Billionaire investor George Soros on Thursday told European officials that the time for postponing substantive action on the euro zone debt crisis is over—otherwise they risk the launch of another Great Depression.
Reuters reported that Soros, writing in an opinion piece, said that officials must prepare themselves for the possibility that not only Greece but also Portugal and Ireland as well might default and depart the euro zone.
He was quoted saying, “It appears the authorities have reached the end of the road with their policy of ‘kicking the can down the road.’ Even if a catastrophe can be avoided, one thing is certain: the pressure to reduce deficits will push the euro zone into prolonged recession. This will have incalculable political consequences.”
Soros recommended four actions that would be both expensive and difficult to execute, given the reluctance of some nations within the euro zone to engage in them:
- Protect bank deposits to avoid bank runs in peripheral nations
- Sustain some banks in defaulting countries to allow their economies to survive
- Recapitalize the European banking system and put control in the hands of Europe rather than individual countries
- Protect the bonds of deficit countries.
Soros also recommended another action. "All this would cost money," he said. "There is no alternative but to give birth to the missing ingredient: a European treasury with the power to tax and therefore to borrow." Such an action would require a new European Union (EU) treaty, which he urged European leaders to begin upon immediately because it would likely be a slow process.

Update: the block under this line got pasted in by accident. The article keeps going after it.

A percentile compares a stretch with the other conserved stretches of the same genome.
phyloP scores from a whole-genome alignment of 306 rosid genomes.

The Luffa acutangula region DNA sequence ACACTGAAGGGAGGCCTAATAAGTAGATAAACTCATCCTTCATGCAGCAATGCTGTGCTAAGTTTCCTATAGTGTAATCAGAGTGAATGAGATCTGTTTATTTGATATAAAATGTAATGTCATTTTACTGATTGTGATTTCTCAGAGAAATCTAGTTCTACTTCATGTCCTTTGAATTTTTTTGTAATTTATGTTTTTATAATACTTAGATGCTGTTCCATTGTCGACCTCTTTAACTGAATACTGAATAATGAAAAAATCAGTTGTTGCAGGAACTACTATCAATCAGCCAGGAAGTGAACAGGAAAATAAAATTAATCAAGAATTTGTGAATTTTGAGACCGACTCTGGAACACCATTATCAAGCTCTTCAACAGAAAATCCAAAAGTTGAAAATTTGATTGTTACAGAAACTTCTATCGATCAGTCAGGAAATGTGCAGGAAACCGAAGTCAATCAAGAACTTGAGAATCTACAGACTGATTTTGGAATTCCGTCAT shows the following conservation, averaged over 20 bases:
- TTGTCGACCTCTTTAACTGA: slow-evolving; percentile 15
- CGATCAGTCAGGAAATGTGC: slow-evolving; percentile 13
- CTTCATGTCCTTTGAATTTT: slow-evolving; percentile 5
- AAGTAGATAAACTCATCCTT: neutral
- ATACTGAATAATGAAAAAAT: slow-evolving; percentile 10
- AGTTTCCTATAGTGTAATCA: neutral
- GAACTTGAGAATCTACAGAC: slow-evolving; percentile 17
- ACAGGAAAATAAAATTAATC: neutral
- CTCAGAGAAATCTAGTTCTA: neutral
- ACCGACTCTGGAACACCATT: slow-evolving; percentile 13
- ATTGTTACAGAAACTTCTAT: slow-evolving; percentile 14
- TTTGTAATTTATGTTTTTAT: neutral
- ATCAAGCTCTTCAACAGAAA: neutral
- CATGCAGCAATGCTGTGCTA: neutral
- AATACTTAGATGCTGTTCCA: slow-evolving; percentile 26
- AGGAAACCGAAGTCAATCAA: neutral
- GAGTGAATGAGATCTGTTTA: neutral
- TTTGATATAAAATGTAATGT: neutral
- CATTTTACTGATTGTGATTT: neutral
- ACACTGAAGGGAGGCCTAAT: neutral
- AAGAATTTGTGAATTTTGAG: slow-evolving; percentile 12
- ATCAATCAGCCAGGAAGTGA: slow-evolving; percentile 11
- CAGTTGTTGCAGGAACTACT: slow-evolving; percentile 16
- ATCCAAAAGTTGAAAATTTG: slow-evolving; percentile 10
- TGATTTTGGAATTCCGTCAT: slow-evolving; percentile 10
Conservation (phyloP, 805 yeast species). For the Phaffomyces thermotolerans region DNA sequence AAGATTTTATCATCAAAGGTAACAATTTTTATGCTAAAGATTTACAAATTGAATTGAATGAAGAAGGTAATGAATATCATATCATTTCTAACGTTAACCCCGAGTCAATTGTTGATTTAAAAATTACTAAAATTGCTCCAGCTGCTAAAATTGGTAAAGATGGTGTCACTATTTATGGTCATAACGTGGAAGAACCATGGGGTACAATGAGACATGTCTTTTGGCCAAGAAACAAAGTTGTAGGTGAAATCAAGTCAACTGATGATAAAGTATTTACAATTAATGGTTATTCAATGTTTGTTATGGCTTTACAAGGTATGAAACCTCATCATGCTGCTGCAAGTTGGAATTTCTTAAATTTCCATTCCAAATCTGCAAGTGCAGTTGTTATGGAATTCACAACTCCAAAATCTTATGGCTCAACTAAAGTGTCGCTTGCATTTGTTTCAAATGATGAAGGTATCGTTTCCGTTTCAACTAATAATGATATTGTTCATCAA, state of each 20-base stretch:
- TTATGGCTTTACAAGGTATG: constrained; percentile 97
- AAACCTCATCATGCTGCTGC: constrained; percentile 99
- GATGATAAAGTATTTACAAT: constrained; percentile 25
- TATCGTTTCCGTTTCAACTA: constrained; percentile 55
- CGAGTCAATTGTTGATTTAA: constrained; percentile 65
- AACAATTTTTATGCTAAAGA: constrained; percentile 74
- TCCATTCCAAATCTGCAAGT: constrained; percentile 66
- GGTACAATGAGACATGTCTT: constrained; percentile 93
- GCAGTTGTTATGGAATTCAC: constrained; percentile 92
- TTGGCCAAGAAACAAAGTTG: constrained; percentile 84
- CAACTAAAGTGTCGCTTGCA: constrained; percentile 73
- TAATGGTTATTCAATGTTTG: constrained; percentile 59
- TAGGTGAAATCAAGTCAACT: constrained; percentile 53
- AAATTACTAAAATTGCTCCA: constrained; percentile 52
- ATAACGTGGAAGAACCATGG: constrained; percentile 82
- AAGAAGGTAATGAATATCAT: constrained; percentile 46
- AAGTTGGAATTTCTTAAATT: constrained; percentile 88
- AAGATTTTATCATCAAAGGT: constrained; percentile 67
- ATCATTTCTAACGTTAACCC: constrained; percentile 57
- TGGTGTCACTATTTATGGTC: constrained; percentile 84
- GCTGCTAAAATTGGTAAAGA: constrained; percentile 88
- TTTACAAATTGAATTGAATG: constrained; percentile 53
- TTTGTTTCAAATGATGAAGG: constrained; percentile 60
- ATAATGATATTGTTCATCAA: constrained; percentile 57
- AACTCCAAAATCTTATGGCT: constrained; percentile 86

"Once the principle of setting up a European Treasury is agreed upon," he said, "the European Council could authorize the ECB to step into the breach, indemnifying the ECB in advance against risks to its solvency. That is the only way to forestall a possible financial meltdown and another Great Depression."
He also scolded Germany for its tough stance against protecting weaker euro zone states, saying, "The German public still thinks that it has a choice about whether to support the euro or to abandon it. That is a mistake. The euro exists and the assets and liabilities of the financial system are so intermingled on the basis of a common currency that a breakdown of the euro would cause a meltdown beyond the capacity of the authorities to contain. The longer it takes for the German public to realize this, the heavier the price they and the rest of the world will have to pay."